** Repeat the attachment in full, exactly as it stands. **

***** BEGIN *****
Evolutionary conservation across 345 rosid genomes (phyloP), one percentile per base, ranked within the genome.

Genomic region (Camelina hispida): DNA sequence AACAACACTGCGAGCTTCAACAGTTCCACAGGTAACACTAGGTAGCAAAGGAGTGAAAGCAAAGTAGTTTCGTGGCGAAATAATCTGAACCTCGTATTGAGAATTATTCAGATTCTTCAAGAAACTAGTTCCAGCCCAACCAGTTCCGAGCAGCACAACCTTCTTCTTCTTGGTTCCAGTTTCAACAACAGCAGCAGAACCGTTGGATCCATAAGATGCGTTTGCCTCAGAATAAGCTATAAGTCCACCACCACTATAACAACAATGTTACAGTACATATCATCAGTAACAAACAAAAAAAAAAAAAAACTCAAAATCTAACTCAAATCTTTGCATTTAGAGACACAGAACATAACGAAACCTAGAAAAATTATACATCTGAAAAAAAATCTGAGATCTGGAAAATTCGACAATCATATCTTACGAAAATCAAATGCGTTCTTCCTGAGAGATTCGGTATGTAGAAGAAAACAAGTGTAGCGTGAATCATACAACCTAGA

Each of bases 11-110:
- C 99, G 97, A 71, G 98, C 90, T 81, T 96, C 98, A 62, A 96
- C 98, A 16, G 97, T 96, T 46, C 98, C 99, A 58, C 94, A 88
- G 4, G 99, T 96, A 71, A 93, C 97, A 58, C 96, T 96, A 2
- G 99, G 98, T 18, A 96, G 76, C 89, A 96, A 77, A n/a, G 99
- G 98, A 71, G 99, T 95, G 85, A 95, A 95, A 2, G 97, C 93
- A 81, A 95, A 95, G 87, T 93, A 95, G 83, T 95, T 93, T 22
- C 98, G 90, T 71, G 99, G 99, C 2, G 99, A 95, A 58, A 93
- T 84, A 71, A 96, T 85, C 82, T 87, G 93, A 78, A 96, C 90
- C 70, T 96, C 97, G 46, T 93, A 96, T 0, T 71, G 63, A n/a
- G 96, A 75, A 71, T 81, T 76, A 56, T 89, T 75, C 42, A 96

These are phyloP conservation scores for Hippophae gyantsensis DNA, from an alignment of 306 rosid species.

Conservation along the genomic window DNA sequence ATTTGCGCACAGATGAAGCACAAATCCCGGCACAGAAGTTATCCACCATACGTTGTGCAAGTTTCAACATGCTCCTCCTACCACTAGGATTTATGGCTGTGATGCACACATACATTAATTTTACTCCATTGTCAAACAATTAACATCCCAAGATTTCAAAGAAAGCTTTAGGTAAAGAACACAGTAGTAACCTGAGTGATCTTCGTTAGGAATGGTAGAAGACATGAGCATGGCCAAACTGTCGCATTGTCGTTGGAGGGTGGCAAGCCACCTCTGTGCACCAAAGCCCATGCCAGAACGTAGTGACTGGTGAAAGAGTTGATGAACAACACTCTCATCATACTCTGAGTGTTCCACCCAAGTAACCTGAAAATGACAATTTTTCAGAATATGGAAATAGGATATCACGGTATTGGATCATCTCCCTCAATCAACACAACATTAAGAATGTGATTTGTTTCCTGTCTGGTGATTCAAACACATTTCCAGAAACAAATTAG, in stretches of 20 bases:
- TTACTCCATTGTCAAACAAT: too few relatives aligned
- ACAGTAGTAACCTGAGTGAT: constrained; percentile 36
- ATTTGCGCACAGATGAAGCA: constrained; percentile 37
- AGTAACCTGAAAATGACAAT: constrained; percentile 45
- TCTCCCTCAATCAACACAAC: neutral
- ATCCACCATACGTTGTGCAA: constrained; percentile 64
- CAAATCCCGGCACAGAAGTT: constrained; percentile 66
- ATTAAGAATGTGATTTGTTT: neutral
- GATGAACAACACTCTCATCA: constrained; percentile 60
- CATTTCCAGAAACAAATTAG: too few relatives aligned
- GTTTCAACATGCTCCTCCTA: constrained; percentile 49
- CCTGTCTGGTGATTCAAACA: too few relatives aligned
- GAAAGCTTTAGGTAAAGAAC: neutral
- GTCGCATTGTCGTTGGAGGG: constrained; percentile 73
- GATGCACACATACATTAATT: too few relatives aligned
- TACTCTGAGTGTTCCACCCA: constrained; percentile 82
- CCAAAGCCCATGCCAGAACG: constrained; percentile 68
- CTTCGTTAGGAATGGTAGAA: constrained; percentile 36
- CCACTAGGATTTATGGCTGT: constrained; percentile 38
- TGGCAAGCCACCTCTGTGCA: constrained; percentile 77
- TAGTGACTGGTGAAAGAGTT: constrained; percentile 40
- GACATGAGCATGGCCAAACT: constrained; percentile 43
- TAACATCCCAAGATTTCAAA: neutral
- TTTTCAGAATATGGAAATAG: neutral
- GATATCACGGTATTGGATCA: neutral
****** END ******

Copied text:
Evolutionary conservation across 345 rosid genomes (phyloP), one percentile per base, ranked within the genome.

Genomic region (Camelina hispida): DNA sequence AACAACACTGCGAGCTTCAACAGTTCCACAGGTAACACTAGGTAGCAAAGGAGTGAAAGCAAAGTAGTTTCGTGGCGAAATAATCTGAACCTCGTATTGAGAATTATTCAGATTCTTCAAGAAACTAGTTCCAGCCCAACCAGTTCCGAGCAGCACAACCTTCTTCTTCTTGGTTCCAGTTTCAACAACAGCAGCAGAACCGTTGGATCCATAAGATGCGTTTGCCTCAGAATAAGCTATAAGTCCACCACCACTATAACAACAATGTTACAGTACATATCATCAGTAACAAACAAAAAAAAAAAAAAACTCAAAATCTAACTCAAATCTTTGCATTTAGAGACACAGAACATAACGAAACCTAGAAAAATTATACATCTGAAAAAAAATCTGAGATCTGGAAAATTCGACAATCATATCTTACGAAAATCAAATGCGTTCTTCCTGAGAGATTCGGTATGTAGAAGAAAACAAGTGTAGCGTGAATCATACAACCTAGA

Each of bases 11-110:
- C 99, G 97, A 71, G 98, C 90, T 81, T 96, C 98, A 62, A 96
- C 98, A 16, G 97, T 96, T 46, C 98, C 99, A 58, C 94, A 88
- G 4, G 99, T 96, A 71, A 93, C 97, A 58, C 96, T 96, A 2
- G 99, G 98, T 18, A 96, G 76, C 89, A 96, A 77, A n/a, G 99
- G 98, A 71, G 99, T 95, G 85, A 95, A 95, A 2, G 97, C 93
- A 81, A 95, A 95, G 87, T 93, A 95, G 83, T 95, T 93, T 22
- C 98, G 90, T 71, G 99, G 99, C 2, G 99, A 95, A 58, A 93
- T 84, A 71, A 96, T 85, C 82, T 87, G 93, A 78, A 96, C 90
- C 70, T 96, C 97, G 46, T 93, A 96, T 0, T 71, G 63, A n/a
- G 96, A 75, A 71, T 81, T 76, A 56, T 89, T 75, C 42, A 96

These are phyloP conservation scores for Hippophae gyantsensis DNA, from an alignment of 306 rosid species.

Conservation along the genomic window DNA sequence ATTTGCGCACAGATGAAGCACAAATCCCGGCACAGAAGTTATCCACCATACGTTGTGCAAGTTTCAACATGCTCCTCCTACCACTAGGATTTATGGCTGTGATGCACACATACATTAATTTTACTCCATTGTCAAACAATTAACATCCCAAGATTTCAAAGAAAGCTTTAGGTAAAGAACACAGTAGTAACCTGAGTGATCTTCGTTAGGAATGGTAGAAGACATGAGCATGGCCAAACTGTCGCATTGTCGTTGGAGGGTGGCAAGCCACCTCTGTGCACCAAAGCCCATGCCAGAACGTAGTGACTGGTGAAAGAGTTGATGAACAACACTCTCATCATACTCTGAGTGTTCCACCCAAGTAACCTGAAAATGACAATTTTTCAGAATATGGAAATAGGATATCACGGTATTGGATCATCTCCCTCAATCAACACAACATTAAGAATGTGATTTGTTTCCTGTCTGGTGATTCAAACACATTTCCAGAAACAAATTAG, in stretches of 20 bases:
- TTACTCCATTGTCAAACAAT: too few relatives aligned
- ACAGTAGTAACCTGAGTGAT: constrained; percentile 36
- ATTTGCGCACAGATGAAGCA: constrained; percentile 37
- AGTAACCTGAAAATGACAAT: constrained; percentile 45
- TCTCCCTCAATCAACACAAC: neutral
- ATCCACCATACGTTGTGCAA: constrained; percentile 64
- CAAATCCCGGCACAGAAGTT: constrained; percentile 66
- ATTAAGAATGTGATTTGTTT: neutral
- GATGAACAACACTCTCATCA: constrained; percentile 60
- CATTTCCAGAAACAAATTAG: too few relatives aligned
- GTTTCAACATGCTCCTCCTA: constrained; percentile 49
- CCTGTCTGGTGATTCAAACA: too few relatives aligned
- GAAAGCTTTAGGTAAAGAAC: neutral
- GTCGCATTGTCGTTGGAGGG: constrained; percentile 73
- GATGCACACATACATTAATT: too few relatives aligned
- TACTCTGAGTGTTCCACCCA: constrained; percentile 82
- CCAAAGCCCATGCCAGAACG: constrained; percentile 68
- CTTCGTTAGGAATGGTAGAA: constrained; percentile 36
- CCACTAGGATTTATGGCTGT: constrained; percentile 38
- TGGCAAGCCACCTCTGTGCA: constrained; percentile 77
- TAGTGACTGGTGAAAGAGTT: constrained; percentile 40
- GACATGAGCATGGCCAAACT: constrained; percentile 43
- TAACATCCCAAGATTTCAAA: neutral
- TTTTCAGAATATGGAAATAG: neutral
- GATATCACGGTATTGGATCA: neutral